By Shannon Baker, BCM/D National Correspondent
BALTIMORE—Beginning with Annie Armstrong’s motto to “Go Forward!” the Baptist Convention of Maryland/Delaware looked backward to celebrate its rich history during Connect 2010, the annual meeting held in Towson, Md.
During special features held each session, BCM/D staffers recounted the convention’s history, focusing on the lasting influence of Annie Armstrong and on church multiplication, church strengthening and mission efforts throughout the past 175 years.
175 Feature: Annie Armstrong profile
Ellen Udovich, BCM/D’s team strategist for Acts 1:8 missions involvement, focused on the life of Annie Armstrong, who in the late 1800’s “rallied churches to give more, pray more and do more to reach people for Christ at home and around the world.”
Udovich shared about the influence of Annie Armstrong, who was born in Baltimore and ministered to immigrants, the sick and the poor. Armstrong, who later started the Woman’s Missionary Union, is the namesake for the Southern Baptist Convention’s annual offering for the North American Mission Board.
“In the years since her death in 1938, the skyline of Baltimore has changed, but the needs of its people have not. Throughout the city, courageous churches continue to go forward, carrying light into dark places and sharing the hope of Christ,” Udovich said.
To illustrate, she shared video testimonies that highlighted current ministries that seek to help the poor and disenfranchised, from Salem Gospel Ministries’ Barbara Ngudiankama, who works with African immigrants to help them adapt to their new culture and find employment; Open Door Baltimore’s Rebuild Program, featuring Bill Simpson, Dawan Carpenter and Joe Kirby, who shared about workforce development for formerly incarcerated men; Gallery Church’s Ellis Prince, who highlighted a HIV/AIDS testing ministry, among other ministries; The Church on Warren Avenue’s Lyn O’Berry, who shared about many different practical ministries his church does to reach out to their neighbors, including the Sharp-Leadenhall housing development; and Riverside Church’s Ward Holland, who shared about his church’s weekly feeding ministry to homeless men and women.
Lindsey Shaffer, BCM/D missionary for ministry evangelism, shared how the poor now constitute the second largest minority cohort in today’s society, as well as the fastest growing.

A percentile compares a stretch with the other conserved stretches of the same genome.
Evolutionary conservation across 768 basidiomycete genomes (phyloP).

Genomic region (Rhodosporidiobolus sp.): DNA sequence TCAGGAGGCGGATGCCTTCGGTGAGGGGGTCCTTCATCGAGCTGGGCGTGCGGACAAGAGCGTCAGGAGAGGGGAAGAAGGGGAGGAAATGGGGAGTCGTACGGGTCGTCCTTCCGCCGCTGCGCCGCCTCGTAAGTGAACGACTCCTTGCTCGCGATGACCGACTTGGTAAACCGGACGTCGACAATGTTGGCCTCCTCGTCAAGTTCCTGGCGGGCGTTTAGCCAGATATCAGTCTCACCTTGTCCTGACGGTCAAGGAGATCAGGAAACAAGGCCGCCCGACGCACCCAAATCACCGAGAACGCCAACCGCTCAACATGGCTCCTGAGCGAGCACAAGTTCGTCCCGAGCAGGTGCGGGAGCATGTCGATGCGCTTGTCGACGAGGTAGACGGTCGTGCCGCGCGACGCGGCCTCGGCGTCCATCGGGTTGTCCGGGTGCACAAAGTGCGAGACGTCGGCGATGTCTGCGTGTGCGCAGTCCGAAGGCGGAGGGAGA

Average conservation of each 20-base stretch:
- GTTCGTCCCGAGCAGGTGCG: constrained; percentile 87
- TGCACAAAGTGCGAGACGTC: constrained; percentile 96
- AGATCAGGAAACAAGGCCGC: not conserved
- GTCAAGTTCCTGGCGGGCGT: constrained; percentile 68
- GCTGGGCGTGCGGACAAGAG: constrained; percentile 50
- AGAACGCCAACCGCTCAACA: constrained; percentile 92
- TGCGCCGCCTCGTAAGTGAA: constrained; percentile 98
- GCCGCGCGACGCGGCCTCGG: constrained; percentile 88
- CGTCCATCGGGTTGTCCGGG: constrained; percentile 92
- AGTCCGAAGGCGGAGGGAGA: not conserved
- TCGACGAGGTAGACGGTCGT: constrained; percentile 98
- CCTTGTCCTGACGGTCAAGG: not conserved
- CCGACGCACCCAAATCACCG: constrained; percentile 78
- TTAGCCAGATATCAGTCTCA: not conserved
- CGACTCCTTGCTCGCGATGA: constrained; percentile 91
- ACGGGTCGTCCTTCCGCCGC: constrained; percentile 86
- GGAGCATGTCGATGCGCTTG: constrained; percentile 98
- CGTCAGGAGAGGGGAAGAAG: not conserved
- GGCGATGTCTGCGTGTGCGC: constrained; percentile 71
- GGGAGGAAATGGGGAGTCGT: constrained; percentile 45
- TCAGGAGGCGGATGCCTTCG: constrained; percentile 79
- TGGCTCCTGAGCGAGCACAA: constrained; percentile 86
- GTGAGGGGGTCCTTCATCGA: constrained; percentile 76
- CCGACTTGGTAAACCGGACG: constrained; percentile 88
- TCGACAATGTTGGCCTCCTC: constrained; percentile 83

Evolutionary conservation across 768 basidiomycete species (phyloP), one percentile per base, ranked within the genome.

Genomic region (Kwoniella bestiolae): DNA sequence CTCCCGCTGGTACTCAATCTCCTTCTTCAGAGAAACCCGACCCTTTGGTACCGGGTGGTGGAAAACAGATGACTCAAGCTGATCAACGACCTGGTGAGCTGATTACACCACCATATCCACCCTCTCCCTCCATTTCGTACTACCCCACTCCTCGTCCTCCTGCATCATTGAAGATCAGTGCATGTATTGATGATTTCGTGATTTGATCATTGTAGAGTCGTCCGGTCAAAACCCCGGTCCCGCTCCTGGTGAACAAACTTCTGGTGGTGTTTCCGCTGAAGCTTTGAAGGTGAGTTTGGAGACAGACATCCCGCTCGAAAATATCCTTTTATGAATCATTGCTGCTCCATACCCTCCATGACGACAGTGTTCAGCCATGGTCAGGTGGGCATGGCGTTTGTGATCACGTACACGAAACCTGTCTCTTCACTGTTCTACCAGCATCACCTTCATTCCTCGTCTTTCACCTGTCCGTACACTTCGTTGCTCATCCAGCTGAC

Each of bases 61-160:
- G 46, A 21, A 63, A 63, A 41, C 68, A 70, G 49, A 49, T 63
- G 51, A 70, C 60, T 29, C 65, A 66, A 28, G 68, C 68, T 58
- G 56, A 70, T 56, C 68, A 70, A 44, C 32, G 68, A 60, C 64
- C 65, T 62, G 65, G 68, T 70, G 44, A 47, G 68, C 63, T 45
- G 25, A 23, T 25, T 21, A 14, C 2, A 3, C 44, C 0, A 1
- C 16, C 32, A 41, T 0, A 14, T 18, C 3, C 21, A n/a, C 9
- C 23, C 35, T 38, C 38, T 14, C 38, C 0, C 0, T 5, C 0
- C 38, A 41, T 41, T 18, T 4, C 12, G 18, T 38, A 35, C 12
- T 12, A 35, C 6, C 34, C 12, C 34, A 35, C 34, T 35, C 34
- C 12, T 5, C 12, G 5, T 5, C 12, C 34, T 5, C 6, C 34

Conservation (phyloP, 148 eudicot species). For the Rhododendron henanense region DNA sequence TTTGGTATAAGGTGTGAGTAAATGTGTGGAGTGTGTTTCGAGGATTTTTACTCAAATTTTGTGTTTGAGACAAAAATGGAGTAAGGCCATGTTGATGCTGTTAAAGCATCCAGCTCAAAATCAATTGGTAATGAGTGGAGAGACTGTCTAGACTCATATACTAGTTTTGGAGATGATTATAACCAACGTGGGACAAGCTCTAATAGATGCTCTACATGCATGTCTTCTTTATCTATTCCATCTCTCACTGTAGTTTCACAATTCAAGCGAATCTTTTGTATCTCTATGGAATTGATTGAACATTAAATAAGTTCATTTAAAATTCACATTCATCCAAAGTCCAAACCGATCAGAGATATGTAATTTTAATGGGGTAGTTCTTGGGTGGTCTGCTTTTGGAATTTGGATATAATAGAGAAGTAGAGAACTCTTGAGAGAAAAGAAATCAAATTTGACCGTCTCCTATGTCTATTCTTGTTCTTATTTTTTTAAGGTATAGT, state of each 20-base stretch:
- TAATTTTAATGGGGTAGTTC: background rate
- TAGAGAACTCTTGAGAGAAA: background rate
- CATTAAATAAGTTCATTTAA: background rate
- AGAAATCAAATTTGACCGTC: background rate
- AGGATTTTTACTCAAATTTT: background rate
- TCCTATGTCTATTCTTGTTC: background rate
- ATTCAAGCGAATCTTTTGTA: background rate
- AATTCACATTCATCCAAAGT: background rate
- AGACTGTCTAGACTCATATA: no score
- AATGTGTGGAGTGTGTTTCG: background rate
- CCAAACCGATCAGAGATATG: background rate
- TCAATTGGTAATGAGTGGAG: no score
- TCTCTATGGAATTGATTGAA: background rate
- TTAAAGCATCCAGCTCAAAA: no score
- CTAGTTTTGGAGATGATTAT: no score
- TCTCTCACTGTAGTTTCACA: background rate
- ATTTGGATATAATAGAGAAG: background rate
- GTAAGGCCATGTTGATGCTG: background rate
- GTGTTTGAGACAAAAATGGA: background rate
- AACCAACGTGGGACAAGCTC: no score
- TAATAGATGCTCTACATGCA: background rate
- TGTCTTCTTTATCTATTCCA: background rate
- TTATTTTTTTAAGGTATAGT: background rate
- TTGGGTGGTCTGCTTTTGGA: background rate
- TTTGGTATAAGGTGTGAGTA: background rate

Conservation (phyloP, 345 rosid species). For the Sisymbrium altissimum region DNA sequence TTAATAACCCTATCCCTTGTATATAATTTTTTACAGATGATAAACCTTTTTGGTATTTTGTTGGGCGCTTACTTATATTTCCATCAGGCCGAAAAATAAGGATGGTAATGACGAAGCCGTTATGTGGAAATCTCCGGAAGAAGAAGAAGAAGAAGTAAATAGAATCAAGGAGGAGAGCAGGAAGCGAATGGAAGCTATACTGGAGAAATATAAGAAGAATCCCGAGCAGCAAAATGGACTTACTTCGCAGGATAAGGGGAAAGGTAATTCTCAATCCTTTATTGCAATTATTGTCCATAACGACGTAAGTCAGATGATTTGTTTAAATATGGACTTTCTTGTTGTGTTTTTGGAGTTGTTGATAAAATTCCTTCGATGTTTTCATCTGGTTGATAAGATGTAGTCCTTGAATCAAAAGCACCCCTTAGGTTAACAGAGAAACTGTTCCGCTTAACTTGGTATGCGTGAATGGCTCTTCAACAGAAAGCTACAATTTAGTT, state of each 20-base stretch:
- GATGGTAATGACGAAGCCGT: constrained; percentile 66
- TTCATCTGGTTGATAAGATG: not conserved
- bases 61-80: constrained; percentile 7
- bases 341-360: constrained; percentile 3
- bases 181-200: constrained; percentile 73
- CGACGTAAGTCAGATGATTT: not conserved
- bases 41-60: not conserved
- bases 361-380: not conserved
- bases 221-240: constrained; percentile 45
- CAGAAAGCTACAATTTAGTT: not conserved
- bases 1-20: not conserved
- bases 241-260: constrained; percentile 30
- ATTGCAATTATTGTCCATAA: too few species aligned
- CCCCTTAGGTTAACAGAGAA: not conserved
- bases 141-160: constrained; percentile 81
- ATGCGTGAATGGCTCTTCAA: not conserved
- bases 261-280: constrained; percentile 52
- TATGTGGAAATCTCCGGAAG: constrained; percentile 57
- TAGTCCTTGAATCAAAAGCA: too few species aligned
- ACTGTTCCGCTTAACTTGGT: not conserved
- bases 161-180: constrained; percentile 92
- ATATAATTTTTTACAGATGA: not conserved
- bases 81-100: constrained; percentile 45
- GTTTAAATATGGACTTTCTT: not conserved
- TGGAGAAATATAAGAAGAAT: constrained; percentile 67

The poverty rate in Baltimore is 18.9 percent (or 32, 689 people), she said. Seventy percent of the population of people living in poverty in Maryland lives in Baltimore City, where 27.2 percent or 22,714 children live in poverty everyday.
Shaffer also shared that 70 to 80 percent of households in East Baltimore are financially benefiting from the sale of drugs.
“This is not a symptom, rather an effect of despair and hopelessness,” she shared, adding that, because of the port, human trafficking also exists in Baltimore.
175 Years of Church Multiplication Efforts
In October 1836, six churches formed the Maryland Baptist Union Association, the precursor to the BCM/D, said David Jackson, BCM/D missionary for church multiplication.
“Henry Sater, Benjamin Griffith and Peter Van Horn, along with John Davis were original champions of what we in Maryland and Delaware today know as ‘church-planting,’” he said, especially pointing to Davis’s Winter Run Church, now Harford Church, which was responsible for half of the founding churches of the Baltimore Association.
The first recorded church plants since the incorporation of the MBUA included Gunpowder, Hereford and Forest Churches. Twelve decades later, with the joining of Bethany Church in 1956, Delaware had its first church plant, “sponsoring several missions including Ogletown.”
“Almost everyone here stands on the shoulders of church planters—lay as well as clergy—who have gone before us,” Jackson continued. “In fact, this year we have planted 32 new congregations across our convention, closing this last decade as the most prolific in the church-planting history of the BCM/D. Over the past ten years alone, we have started well over 250 churches!”